17 June 2016

Incorporating Digital in to Your China Marketing Strategy

With 668 million active Internet users in China in August 20151, smart digital marketing strategy is becoming increasingly essential to mid-market enterprises (MMEs) entering the market. To better understand what channels are most influential and effective for their budgets, MMEs may need to tailor marketing approaches to China-specific platforms and local behavior.

Uniquely Chinese Platforms

China’s unique digital landscape requires building presence on a completely different set of websites and apps. Rather than Google, Amazon and Facebook, China has Baidu, Alibaba and Tencent (BAT for short, with respective core services in search, e-commerce and social media). In addition, Twitter is replaced by Weibo, YouTube by Youku, and WhatsApp by WeChat.

As with globally-recognized apps and platforms, content can also be shared through multiple platforms of this ecosystem. The interconnectivity of apps gives longer lifespan to marketing content, stretching dollars for MMEs without budgets or resources to create content regularly. For example, a DIY video on home renovations featuring an imported power tool can be posted on Youku.com and tagged in popular design and renovation accounts on Weibo, also linking to e-commerce websites. The video can also be posted on a WeChat news feed or influencer’s social posts, with QR codes enabling users to purchase the tool through WeChat’s payment system.

Uniquely Chinese Habits

To reach the target consumer, foreign MMEs must stay abreast of changing trends like ever-increasing mobile penetration, which stood at 675 million in August 2015 which stood at 1.24 billion active smartphones as of Q3 20152.

For instance, as mobile messaging app WeChat continues to grow in user base (650 million active monthly users as of November 20153 ) and usage (social media, purchases, paying bills, etc.), it is increasing in consumer influence. The three key factors essential to understanding WeChat’s importance in marketing and sales are: 1) adults spend an average 40 minutes and read an average 7 articles every day on WeChat, 2) celebrities and key opinion leaders (KOLs) on the platform possess very engaged followings and 3) WeChat’s business accounts are where brand stories are told and wares are sold. WeChat is becoming a one-stop-shop for marketing and shopping.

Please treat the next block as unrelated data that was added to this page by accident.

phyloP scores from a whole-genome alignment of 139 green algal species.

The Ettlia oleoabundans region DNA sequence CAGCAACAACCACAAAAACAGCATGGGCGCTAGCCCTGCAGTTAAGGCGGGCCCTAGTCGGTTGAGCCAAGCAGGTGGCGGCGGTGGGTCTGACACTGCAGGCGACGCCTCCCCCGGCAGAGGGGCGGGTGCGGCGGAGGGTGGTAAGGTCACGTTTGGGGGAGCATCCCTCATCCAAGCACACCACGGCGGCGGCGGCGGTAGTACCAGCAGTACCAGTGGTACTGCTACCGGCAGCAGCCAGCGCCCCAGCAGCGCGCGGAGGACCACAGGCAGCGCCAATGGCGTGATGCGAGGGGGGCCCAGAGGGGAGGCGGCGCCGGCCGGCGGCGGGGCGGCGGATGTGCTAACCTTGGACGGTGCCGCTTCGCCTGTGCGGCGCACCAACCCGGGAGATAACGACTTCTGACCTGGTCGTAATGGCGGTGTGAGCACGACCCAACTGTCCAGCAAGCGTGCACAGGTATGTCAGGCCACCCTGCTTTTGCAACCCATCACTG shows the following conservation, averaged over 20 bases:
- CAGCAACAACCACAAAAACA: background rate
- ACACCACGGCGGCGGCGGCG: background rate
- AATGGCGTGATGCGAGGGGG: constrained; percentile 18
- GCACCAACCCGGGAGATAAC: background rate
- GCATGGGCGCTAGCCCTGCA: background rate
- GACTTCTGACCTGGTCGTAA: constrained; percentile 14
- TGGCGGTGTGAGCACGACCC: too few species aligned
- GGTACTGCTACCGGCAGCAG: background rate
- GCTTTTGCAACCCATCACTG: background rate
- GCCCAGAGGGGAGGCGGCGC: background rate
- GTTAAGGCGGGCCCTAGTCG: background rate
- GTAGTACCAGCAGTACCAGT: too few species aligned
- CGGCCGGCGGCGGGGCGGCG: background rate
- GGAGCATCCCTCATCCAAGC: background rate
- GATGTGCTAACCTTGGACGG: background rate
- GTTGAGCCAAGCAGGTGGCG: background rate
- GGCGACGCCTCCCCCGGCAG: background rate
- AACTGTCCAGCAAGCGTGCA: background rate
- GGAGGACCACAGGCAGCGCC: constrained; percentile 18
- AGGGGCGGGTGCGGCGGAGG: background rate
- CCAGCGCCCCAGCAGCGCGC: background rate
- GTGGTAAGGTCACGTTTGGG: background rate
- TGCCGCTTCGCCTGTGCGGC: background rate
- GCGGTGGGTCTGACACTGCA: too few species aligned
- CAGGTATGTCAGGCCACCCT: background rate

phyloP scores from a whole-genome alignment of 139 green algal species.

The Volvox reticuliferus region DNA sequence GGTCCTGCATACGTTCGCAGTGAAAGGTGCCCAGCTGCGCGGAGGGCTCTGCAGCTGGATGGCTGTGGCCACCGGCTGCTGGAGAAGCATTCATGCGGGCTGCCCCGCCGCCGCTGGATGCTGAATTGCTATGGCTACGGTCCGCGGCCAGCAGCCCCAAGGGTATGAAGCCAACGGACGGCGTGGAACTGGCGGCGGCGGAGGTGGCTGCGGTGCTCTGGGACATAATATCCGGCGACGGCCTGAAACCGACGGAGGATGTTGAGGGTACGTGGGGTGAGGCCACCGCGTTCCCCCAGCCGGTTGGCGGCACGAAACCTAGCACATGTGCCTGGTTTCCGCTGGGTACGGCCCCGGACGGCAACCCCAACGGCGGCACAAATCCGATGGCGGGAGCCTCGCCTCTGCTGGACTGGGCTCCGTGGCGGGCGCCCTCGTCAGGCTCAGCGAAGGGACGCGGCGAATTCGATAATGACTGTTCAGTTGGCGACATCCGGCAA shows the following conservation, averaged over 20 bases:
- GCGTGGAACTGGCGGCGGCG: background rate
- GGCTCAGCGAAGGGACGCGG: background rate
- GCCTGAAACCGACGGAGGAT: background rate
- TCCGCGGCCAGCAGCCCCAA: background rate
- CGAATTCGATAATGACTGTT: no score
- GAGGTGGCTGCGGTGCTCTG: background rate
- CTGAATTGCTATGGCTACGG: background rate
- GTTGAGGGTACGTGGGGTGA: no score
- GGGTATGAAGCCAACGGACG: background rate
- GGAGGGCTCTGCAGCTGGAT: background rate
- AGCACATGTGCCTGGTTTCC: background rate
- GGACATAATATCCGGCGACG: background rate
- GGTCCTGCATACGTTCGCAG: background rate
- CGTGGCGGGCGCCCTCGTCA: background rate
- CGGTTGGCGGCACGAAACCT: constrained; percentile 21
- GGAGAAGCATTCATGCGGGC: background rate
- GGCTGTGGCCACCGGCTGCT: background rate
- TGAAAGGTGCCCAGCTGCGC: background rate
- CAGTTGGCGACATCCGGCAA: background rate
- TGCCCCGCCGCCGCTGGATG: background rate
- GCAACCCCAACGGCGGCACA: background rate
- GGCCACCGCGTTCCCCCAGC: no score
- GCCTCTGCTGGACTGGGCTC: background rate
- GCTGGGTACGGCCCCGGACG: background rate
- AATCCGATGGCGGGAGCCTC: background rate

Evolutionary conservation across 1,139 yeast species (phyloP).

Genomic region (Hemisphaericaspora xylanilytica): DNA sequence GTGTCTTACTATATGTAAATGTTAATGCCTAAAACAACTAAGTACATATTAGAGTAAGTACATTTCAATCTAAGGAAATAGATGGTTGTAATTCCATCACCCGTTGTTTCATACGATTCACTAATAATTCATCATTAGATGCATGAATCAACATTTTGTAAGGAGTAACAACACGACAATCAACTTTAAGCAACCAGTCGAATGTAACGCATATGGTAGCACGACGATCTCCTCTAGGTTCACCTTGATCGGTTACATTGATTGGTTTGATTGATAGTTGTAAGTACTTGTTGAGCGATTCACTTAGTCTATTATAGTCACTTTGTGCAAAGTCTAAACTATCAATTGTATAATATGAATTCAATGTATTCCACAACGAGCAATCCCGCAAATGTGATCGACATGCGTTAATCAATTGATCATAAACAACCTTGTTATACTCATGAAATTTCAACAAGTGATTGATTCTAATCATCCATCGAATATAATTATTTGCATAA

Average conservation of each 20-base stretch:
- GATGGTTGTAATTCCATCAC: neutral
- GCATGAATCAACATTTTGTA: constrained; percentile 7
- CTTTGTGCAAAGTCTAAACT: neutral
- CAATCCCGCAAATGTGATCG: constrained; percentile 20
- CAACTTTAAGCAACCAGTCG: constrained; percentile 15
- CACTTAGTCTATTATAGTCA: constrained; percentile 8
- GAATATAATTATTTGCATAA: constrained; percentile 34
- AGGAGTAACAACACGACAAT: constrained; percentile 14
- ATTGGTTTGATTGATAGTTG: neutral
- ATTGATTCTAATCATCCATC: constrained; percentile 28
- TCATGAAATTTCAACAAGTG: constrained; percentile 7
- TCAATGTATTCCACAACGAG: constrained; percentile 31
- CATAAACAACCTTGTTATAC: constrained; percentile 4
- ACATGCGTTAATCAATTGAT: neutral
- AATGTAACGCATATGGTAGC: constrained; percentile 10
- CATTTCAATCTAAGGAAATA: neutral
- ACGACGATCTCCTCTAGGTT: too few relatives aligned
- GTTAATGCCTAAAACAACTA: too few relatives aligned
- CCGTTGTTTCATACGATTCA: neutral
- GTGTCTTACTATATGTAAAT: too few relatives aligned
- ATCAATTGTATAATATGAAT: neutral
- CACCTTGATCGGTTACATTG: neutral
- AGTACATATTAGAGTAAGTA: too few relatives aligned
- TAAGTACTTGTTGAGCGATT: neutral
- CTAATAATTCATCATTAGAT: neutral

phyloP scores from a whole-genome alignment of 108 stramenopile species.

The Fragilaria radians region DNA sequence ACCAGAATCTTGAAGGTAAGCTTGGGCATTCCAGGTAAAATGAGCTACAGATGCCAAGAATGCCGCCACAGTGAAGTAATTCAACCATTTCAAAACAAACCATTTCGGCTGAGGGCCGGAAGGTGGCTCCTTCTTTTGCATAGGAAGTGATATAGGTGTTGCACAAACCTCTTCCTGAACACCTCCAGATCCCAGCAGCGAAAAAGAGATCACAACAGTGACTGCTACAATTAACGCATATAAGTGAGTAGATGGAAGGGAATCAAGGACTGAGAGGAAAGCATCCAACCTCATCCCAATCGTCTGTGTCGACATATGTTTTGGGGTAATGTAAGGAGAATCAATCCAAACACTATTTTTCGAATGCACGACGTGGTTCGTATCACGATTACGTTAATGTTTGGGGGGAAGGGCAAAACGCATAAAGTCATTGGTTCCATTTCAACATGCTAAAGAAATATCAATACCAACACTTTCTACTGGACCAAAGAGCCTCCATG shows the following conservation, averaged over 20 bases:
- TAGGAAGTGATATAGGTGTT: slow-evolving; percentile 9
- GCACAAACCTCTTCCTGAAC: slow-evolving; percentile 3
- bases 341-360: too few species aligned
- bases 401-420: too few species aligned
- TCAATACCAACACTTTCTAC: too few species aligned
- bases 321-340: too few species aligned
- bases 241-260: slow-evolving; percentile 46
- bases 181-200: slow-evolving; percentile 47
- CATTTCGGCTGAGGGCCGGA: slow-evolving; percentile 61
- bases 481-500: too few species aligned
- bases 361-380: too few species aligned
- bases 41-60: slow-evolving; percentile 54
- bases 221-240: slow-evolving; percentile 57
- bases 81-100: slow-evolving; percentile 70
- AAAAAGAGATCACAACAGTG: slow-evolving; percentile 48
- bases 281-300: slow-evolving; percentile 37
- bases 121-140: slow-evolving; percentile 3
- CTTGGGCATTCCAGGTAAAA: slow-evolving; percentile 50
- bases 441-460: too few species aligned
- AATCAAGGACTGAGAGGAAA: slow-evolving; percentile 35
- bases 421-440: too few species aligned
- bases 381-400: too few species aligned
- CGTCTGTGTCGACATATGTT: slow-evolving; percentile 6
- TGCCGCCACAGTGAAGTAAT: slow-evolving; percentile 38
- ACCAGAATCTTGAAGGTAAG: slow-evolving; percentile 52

Furthermore, when spending on brand building or advertising, MMEs must find the right channels for their target consumers. For instance, younger Chinese viewers are increasingly watching TV shows online. Some major companies like Yili, the Chinese dairy products maker, have capitalized on this trend by sponsoring online TV broadcasts rather than traditional TV slots:

1R3 presentation, iResearch stats, http://www.iresearchchina.com/



This year, Yili sponsored the digital broadcast of a famous Chinese reality TV show, but on an online video platform. It turned out, Yili received more buzz and views than the top TV sponsor

Yue Tang, consultant at R3, a digital marketing consulting firm in Shanghai.

Uniquely Chinese Sales

Perhaps the most-reported of all digital trends in China is the booming sales generated in the e-commerce sector. Online shopping transaction values are estimated to reach USD 150 billion during the November and December holiday shopping season in 2015, or a 13 per cent increase over the same period in 20144. On the Singles Day retail extravaganza in 2015, in which vendors on Alibaba, JD and other e-commerce websites offer deep discounts, Alibaba Group alone saw USD14.3 billion in sales over a 24-hour period5. Thus, MMEs looking to enter China without high-capital investments find e-commerce an increasingly attractive option.

Within the e-commerce space, the development of cross-border e-commerce is a boon to foreign MMEs. It is characterized by the direct purchase of foreign goods by Chinese companies like e-commerce giant JD, which manages the warehousing and distribution of the goods.

This channel gives MMEs opportunities to sell through consumer-trusted channels and reach large bases of buyers without heavy investment in stores and distribution. One reason to enter the market is to keep control over product chain and sales, as well as build online education of products. This is necessary because of daigou, a practice in which Chinese shoppers will buy up stock of popular items like beauty and skincare products in stores overseas, and resell the goods in China on C2C channels like Taobao. Though this grants Chinese consumers access to authentic goods without going abroad, daigou necessitates that brands seek ownership over their own marketing, or lose control of it to individual resellers. Cooperation with cross-border channels are ways to take back control.

For MMEs like Focusrite that focus on niche spaces like equipment for musicians, e-commerce in China is a way to reach far-flung consumers who are picking up new hobbies. In fact, a large portion of sales are already being made by retailers on e-commerce platforms in China, says Phil Dudderidge, founder and Executive Chairman of the UK-based company.

But Andrew Kuiler of The Silk Initiative, a brand consultancy based in Shanghai, noted that companies must find the most suitable e-commerce platform. "We found that there is no national e-commerce platform. The right one depends on the product and brand, and the consumer behavior in a particular region," he says. Kuiler points out that Chinese consumers have pre-conceived notions what each platform is best for, like Yihaodian for food purchases, for example. To best execute sales strategy, MMEs must first find the most suitable digital marketing platform.

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